"But Ruby, and Stenn..." My heart freezes.  "And driving.  They wouldn't take them away from me?  They can't."
"Calm down, Freak Show.  I don't think they're planning on it tomorrow.  And I bet they'd start with driver's ed before moving on to the big guns." (p. 37)

Tasty Rating:  !!!.

Monday, February 18, 2013

REVIEW: Me, Earl, and the Dying Girl (A #Cybils Award Finalist!) "I am like the Joseph Stalin of narrators"

Andrews, J.  (2012).  Me, Earl, and the Dying Girl.  New York:  Abrams.

295 pages.

Appetizer:  Greg Gaines has a difficult goal of surviving high school without any confrontations, enemies, or a group of friends.  He and his friend Earl make videos that they won't allow anyone to see.

This goal is complicated when Greg's mom informs him that a girl Greg has some history with has been diagnosed with Leukemia and that Greg has been recruited to re-befriend her.  This could cause trouble for Greg and Earl's future as filmmakers.

From the first page, Me and Earl and the Dying Girl amused me.  It opens with Greg contemplating how difficult it is to write a good first sentence for a book.  It's a passage I already plan to share with my future "Teaching of Writing" classes.  I love meta-narratives.  I could eat self-aware narratives for breakfast every morning for FOREVER.  So, the book had me amused from the get-go.

Then, THEN, a few more pages in, I realized that the book was set in the area around the Shadyside and Squirrel Hill districts of Pittsburgh.  I spent two years in that area while working on my MFA.  The familiar places and memories were also a nice introduction to the book.

I really enjoyed Me and Earl and the Dying Girl.  It was a "stay up late and read just one more more more...laugh out one more chapter" kind of book for me. 

I also liked the characterizations of Greg's family.  The conflicts within the family were some of the most amusing moments for me.

I also liked the many forms that were included (screenplay, texts, lists of people's comments, etc.)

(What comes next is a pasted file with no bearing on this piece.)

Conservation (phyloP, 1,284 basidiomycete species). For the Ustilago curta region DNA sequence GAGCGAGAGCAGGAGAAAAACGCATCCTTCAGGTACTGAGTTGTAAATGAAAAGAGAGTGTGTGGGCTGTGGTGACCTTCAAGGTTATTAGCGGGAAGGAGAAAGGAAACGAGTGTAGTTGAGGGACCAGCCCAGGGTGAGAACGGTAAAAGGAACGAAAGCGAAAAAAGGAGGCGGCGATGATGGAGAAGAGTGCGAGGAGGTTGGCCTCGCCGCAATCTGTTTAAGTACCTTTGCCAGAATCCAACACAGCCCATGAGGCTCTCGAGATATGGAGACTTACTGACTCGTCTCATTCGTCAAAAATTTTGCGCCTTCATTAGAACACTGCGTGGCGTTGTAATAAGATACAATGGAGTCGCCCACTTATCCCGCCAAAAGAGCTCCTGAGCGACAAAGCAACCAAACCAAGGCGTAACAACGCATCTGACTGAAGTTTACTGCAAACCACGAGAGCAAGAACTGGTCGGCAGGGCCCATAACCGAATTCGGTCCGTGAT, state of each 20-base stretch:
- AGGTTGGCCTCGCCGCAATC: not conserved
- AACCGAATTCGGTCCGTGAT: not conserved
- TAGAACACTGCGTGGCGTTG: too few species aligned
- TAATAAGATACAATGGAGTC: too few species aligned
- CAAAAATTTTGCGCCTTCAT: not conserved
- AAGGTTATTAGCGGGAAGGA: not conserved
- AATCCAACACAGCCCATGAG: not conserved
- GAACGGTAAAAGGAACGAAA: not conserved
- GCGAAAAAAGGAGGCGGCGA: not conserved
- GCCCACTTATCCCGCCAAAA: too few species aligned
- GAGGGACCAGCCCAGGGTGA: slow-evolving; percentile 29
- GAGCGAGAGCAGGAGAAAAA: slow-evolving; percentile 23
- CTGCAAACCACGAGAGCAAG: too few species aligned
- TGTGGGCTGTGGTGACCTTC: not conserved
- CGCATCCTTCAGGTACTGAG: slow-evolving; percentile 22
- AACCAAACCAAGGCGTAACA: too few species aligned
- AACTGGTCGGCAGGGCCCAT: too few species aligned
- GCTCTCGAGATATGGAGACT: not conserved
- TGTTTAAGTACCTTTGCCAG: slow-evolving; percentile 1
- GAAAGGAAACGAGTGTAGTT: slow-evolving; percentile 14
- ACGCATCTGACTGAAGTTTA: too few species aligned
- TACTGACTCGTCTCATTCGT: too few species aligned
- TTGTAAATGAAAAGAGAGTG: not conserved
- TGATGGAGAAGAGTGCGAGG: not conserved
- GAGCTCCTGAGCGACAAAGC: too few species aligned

I did wonder what everyone thought about the way race was depicted.  I did feel like Earl was an original character, but I worried that the way his family was presented could be seen as stereotypical (an angry family...absent step-father...Earl being in a special needs classroom).  I'm still not certain how I feel about these characterizations.

Dinner Conversation:

"I have no idea how to write this stupid book.
Can I just be honest with you for one second?  This is the literal truth.  When I first started writing this book, I tired to start it with the sentence "It was the best of times; it was the worst of times."  I genuinely thought that I could start this book that way.  I just figured, it's a classic book-starting sentence.  But then I couldn't even figure out how you were supposed to follow that up." (p. 1)

"I do actually want to say one other thing before we got started with this horrifyingly inane book. You may have already figured out that it's about a girl who had cancer.  So there's a chance you're thinking, "Awesome!  This is going to be a wise and insightful story about love and death and growing up.  It is probably going to make me cry literally the entire time.  I am so fired up right now."  If that is an accurate representation of your thoughts, you should probably try to smush this book into a garbage disposal and then run away.  Because here's the thing:  I learned absolutely nothing from Rachel's leukemia.  In fact, I probably became stupider about life because of the whole thing." (pp. 2-3)

"So in order to understand everything that happened, you have to start from the premise that high school sucks.  Do you accept that premise?  OF course you do.  It is a universally acknowledged truth that high school sucks.  In fact, high school is where we are first introduced to the basic existential question of life:  How is it possible to exist in a place that sucks so bad?" (p. 5)

"This was the second brain-punchingly insensitive thing I had said in about thirty seconds, and again I considered closing my cell phone and eating it." (p. 45)

"Earl and I are friends.  Sort of.  Actually, Earl and I are more like coworkers.
The first thing to know about Earl Jackson is that if you mention his height, he will windmill-kick you in the head.  Short people are often extremely athletic.  Earl is technically the size of a ten-year-old, but he can kick any object within seven feet of the ground.  Additionally, Earl's default mood is Pissed, and his backup default mood is Mega-Pissed." (pp. 61-62)

Tasty Rating:  !!!!